a-journey-of-elegance

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Euthanasia Coaster - Julijonas Urbonas

“Euthanasia Coaster” is a hypothetic euthanasia machine in the form of a roller coaster, engineered to humanely – with elegance and euphoria – take the life of a human being. Riding the coaster’s track, the rider is subjected to a series of intensive motion elements that induce various unique experiences: from euphoria to thrill, and from tunnel vision to loss of consciousness, and, eventually, death. Thanks to the marriage of the advanced cross-disciplinary research in space medicine, mechanical engineering, material technologies and, of course, gravity, the fatal journey is made pleasing, elegant and meaningful. Celebrating the limits of the human body but also the liberation from the horizontal life, this ‘kinetic sculpture’ is in fact the ultimate roller coaster: John Allen, former president of the famed Philadelphia Toboggan Company, once sad that “the ultimate roller coaster is built when you send out twenty-four people and they all come back dead. This could be done, you know.”

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Scientific literacy is a compass by which to understand ourselves and our environment, while refining our skepticism. Science, as Carl Sagan asserted, is a way of thinking. Embracing this is to live by a more rigorous standard of accountability and openness to the ever changing winds of knowledge, with which we may more precisely (and honestly) navigate amidst the rocky shoals of pseudoscience, false pretenses, and arguments from authority; confidently sailing toward uncertainty by a cautious optimism: realizing that we must continue to fine-tune our bearings.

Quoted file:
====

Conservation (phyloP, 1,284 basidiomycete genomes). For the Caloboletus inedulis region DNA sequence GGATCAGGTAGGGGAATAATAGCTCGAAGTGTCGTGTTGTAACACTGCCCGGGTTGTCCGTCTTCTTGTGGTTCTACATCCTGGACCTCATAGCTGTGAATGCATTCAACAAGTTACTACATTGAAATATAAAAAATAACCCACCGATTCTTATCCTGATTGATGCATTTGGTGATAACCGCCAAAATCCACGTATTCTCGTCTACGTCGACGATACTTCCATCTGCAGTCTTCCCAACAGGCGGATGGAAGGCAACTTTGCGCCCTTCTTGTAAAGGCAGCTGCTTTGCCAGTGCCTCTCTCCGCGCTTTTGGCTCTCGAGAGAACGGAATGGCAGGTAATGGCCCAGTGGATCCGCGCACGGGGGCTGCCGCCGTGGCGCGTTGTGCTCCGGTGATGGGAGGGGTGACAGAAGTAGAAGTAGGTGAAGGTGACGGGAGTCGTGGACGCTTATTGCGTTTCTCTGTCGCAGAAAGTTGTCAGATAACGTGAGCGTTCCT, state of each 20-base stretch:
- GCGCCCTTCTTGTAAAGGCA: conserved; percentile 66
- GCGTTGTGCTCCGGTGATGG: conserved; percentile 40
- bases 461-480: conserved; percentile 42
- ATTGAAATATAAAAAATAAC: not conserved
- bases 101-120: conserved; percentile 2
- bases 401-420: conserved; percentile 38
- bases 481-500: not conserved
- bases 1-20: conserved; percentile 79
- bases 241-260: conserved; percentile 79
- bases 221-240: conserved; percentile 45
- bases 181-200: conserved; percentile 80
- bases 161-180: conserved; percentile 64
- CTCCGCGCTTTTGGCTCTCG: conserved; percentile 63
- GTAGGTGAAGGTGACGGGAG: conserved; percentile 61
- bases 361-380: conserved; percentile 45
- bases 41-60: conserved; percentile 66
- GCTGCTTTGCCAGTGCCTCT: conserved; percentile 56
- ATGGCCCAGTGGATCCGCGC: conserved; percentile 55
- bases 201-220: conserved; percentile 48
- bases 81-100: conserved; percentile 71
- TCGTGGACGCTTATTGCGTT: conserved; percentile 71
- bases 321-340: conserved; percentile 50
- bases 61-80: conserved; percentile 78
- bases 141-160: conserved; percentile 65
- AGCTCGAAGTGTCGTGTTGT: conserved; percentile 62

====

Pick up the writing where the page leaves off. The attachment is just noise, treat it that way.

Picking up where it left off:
– Rich (@sagansense)

The above video - courtesy of my wonderful friends over at The Inspiration Journey - encompasses Carl Sagan’s poetic elegance, produced with visuals to compliment very poignant words he spoke during one of his last interviews before his death.

Sagan’s full interview with Charlie Rose is available to watch here. The context of his engagement with Charlie Rose provides a wonderful primer to his 1995 book – ‘The Demon-Haunted World: Science As A Candle In The Dark’ – which was co-authored by his wife, Ann Druyan.

Related: The video/song “A Wave of Reason” (produced by melodysheep as an installment to the Symphony of Science series) provides an auditory montage of excerpts which further expand upon the principles and directive of science. Notable men and women of science featured are Bertrand Russell, Michael Shermer, Sam Harris, Lawrence Krauss, Carolyn Porco, Richard Dawkins, Phil Plait, Richard Feynman, James Randi, and of course, Carl Sagan.

Stay curious*

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Robert Moran's graphic scores: Fortress and Elegant Journey

“Moran […] was an important Bay Area figure during the 1960s, with stints as a composition teacher at the San Francisco Conservatory of Music. In his graphic scores - including ‘Elegant Journeys’ and 'Fortress,’[…] Moran sketches out a format that allows for plenty of improvisation and chance encounters.” - Joshua Kosman